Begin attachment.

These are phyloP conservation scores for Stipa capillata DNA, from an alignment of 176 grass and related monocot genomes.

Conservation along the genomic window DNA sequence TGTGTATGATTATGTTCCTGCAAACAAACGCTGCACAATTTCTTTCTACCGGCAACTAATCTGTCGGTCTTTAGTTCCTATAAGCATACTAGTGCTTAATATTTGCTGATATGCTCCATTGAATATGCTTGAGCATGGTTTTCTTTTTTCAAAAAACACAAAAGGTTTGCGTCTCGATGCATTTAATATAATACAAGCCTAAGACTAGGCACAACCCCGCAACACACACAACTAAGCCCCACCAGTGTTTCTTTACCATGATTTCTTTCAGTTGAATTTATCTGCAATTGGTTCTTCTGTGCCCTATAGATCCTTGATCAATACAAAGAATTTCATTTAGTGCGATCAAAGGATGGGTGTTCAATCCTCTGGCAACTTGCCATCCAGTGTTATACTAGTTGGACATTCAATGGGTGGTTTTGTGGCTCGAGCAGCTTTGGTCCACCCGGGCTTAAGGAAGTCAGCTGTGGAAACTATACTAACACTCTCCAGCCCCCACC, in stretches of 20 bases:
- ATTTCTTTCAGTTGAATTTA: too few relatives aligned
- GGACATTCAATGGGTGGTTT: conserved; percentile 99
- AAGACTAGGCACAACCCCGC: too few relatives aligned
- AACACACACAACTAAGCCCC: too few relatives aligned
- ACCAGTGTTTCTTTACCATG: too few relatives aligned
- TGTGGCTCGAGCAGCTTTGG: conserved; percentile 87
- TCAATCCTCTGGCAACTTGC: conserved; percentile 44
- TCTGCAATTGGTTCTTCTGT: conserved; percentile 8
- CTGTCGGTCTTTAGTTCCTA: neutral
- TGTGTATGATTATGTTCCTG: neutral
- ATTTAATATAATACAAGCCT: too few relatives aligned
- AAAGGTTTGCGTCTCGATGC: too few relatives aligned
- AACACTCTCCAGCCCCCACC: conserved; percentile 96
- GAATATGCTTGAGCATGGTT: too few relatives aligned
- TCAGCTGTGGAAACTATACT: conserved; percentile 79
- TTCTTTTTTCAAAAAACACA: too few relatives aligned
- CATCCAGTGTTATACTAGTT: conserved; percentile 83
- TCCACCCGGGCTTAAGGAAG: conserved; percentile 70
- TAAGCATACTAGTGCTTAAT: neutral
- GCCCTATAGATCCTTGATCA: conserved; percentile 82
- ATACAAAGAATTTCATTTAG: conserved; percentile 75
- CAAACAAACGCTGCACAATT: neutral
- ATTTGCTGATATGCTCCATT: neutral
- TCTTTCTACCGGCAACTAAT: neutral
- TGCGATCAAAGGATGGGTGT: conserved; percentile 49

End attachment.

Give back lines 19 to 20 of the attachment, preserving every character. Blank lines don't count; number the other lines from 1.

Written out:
- CATCCAGTGTTATACTAGTT: conserved; percentile 83
- TCCACCCGGGCTTAAGGAAG: conserved; percentile 70